“I am disgusted. This is all too common for African-Americans in this country, and we see it happening from coast to coast,” activist Shaun King, a columnist for the Intercept and the writer in residence at Harvard Law School’s Fair Punishment Project, tells Yahoo Lifestyle. “It’s a gross double standard. White Americans aren’t treated like this. Period. It’s rooted in racism.”
King says people are increasingly fed up with these incidents because “it’s wrong and it’s pervasive.” Carl Taylor, PhD, a professor of sociology at Michigan State University, agrees, telling Yahoo Lifestyle that things have gone “way past the point of no return.”
It’s important for companies to have complex policies in place that prohibit racial profiling, including the termination of people who engage in it, King says. “Ultimately, this is happening because companies do not fully value stopping it,” he says.
“Companies need to take a deep, hard look at what they’re doing and how their business models may be enabling the over-criminalization of black people,” Scott Roberts, senior campaign director at Color of Change, tells Yahoo Lifestyle.
Taylor points out that it’s impossible to know if companies react to these situations to save face in the wake of a racial discrimination scandal or if they’re actually doing it for moral reasons. However, he adds, “these companies leave their current policies in place until they’re in trouble.”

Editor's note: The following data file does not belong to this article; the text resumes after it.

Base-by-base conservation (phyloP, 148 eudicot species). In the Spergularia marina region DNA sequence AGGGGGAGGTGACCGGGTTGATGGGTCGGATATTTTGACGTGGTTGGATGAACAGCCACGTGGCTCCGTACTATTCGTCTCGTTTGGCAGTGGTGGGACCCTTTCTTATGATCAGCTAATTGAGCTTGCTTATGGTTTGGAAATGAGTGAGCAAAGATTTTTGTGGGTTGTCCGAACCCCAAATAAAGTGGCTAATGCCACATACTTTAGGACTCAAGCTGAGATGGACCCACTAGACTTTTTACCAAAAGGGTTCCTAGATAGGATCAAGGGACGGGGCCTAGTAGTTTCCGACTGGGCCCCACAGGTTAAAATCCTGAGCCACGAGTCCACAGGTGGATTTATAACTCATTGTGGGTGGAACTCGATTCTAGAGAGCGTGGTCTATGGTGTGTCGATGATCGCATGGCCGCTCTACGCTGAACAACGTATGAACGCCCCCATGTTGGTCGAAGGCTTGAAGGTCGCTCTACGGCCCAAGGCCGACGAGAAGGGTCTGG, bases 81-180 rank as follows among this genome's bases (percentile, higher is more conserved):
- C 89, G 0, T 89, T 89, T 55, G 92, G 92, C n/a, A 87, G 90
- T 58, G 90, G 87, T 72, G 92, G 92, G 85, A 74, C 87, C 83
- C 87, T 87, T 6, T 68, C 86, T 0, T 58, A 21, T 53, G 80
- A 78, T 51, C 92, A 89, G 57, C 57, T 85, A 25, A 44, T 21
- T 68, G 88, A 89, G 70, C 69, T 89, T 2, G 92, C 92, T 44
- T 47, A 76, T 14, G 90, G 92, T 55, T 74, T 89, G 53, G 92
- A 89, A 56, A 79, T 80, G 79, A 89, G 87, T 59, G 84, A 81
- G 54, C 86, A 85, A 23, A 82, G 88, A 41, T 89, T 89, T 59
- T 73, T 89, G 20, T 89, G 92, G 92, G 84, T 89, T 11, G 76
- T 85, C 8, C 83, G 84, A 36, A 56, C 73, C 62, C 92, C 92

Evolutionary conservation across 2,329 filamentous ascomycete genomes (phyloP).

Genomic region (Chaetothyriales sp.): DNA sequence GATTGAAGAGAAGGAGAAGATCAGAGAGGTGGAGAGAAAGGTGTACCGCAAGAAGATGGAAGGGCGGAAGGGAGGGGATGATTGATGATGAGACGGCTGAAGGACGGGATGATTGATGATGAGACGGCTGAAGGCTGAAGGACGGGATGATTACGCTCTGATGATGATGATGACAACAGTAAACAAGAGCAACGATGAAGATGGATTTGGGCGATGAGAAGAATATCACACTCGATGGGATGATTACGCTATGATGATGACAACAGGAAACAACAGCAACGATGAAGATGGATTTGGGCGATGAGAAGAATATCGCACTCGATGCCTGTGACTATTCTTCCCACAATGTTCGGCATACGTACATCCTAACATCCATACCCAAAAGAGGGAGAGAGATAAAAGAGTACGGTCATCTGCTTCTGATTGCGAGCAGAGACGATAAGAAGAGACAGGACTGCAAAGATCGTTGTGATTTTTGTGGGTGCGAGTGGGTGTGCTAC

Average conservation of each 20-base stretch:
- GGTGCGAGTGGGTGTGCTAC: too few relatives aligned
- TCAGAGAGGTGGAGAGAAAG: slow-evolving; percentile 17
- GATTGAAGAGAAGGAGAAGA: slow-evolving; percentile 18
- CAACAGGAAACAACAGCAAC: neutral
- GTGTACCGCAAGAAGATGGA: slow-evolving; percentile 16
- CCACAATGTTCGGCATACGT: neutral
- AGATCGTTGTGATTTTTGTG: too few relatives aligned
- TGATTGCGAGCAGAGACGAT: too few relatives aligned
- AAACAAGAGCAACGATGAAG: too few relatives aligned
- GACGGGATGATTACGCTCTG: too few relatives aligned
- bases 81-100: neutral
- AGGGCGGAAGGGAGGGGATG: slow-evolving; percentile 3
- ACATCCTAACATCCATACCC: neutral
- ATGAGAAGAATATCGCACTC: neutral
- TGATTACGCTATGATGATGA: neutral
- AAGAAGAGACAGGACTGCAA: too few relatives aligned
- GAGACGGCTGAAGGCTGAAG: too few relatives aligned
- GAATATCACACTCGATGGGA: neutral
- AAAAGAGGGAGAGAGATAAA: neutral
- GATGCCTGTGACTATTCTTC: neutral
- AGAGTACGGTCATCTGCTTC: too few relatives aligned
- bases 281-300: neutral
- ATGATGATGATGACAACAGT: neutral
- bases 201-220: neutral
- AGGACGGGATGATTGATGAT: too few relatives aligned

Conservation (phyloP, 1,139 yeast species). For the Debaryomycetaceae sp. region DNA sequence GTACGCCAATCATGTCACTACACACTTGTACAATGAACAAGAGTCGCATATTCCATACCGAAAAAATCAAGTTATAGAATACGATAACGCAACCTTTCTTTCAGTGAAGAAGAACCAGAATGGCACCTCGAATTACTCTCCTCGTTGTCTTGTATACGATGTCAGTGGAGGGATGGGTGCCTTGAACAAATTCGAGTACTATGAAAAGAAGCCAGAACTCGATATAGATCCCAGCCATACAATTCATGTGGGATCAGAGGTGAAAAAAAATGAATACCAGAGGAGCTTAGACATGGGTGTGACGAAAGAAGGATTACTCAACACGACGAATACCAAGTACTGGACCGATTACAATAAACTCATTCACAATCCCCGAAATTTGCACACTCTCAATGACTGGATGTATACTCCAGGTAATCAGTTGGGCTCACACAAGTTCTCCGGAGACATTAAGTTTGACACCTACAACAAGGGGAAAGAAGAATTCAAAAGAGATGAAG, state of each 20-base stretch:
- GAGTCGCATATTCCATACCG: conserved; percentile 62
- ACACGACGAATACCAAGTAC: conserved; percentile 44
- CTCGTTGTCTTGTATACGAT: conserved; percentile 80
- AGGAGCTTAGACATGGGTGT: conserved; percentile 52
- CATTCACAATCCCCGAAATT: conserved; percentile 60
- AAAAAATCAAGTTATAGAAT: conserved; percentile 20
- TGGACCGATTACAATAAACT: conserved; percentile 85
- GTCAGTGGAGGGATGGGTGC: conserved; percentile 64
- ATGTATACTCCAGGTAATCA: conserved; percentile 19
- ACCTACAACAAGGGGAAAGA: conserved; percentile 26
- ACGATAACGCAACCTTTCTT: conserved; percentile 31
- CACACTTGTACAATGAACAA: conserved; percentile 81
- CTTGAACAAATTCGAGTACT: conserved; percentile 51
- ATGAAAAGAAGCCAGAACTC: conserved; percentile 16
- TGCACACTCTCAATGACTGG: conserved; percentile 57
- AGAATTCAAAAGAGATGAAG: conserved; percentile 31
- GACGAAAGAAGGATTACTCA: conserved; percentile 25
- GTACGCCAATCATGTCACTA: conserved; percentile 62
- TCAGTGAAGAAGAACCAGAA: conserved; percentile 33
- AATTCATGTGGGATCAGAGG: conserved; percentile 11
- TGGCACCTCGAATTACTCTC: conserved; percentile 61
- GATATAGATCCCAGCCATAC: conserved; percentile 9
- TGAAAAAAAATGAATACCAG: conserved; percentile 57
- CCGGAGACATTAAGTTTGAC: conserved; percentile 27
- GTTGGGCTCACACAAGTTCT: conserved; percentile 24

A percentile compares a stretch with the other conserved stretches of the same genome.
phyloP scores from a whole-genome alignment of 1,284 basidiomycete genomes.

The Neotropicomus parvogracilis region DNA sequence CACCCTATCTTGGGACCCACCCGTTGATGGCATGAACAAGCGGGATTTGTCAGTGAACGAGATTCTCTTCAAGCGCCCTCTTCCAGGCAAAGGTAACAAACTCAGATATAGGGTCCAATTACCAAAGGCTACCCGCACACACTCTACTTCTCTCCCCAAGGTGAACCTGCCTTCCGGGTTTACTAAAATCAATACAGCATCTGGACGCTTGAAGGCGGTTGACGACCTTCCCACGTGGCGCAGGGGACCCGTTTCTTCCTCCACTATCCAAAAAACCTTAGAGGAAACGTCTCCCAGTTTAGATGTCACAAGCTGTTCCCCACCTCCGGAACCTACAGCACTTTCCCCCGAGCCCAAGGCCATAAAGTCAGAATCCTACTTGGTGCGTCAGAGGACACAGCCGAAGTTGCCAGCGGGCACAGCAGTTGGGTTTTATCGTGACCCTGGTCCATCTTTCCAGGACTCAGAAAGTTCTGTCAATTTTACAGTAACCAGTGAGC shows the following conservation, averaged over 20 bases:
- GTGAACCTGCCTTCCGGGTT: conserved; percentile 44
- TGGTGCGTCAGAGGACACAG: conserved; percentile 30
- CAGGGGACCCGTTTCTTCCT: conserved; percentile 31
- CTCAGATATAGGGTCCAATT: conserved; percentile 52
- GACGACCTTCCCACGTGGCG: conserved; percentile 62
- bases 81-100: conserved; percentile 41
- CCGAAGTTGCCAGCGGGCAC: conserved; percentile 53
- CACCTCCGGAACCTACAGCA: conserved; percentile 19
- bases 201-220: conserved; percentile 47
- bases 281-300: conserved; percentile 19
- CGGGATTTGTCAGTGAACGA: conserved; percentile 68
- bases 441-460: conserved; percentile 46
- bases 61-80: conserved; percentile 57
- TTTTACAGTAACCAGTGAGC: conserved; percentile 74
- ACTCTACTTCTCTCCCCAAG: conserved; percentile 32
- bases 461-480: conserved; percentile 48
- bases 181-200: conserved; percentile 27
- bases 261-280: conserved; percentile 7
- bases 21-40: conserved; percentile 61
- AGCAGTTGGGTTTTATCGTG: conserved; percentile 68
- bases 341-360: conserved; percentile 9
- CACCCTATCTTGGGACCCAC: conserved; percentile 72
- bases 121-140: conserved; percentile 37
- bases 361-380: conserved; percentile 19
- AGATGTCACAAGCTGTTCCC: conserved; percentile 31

That’s a problem, Aba Blankson, vice president of communications and digital media at the NAACP, tells Yahoo Lifestyle. “Companies need to take a proactive approach to preventing such racially biased incidents,” she says. “Apologetic statements are not a sufficient bandage to the festering wound of prejudice and inequity.
“Racism and biases that make simply breathing while black so dangerous will not just go away without committing more resources to discussion, education, and training on implicit bias and racism,” she continues. “If companies fail to take these essential steps toward building a culture of inclusivity, such racially biased incidents will keep happening at the current clip and continue to infringe on the daily lives of people of color.”
Companies can also benefit from exposing their employees to types of conflict management other than calling the police, Roberts says. “These young men were doing everything right, and still the police were called,” he points out. “That’s wrong.”
Taylor says there is clearly more work that needs to be done by everyone else. “Companies can have a policy, but if people in their heart believe that certain people are the villains and it’s reinforced constantly — which it has been in this culture — there’s only so much that can be done,” he says.
Taylor says the best thing people can do is advocate for equality among their family members. “You can teach your family and your children that we are people who judge by character and not by the color of skin, sexuality, or gender,” he says. “It begins with individuals.”
Nordstrom says the company is conducting an internal investigation and is “identifying opportunities” to enhance training and resources for employees. Relatedly, Starbucks is conducting nationwide racial-bias training after the arrest of two black men in one of its Philadelphia stores.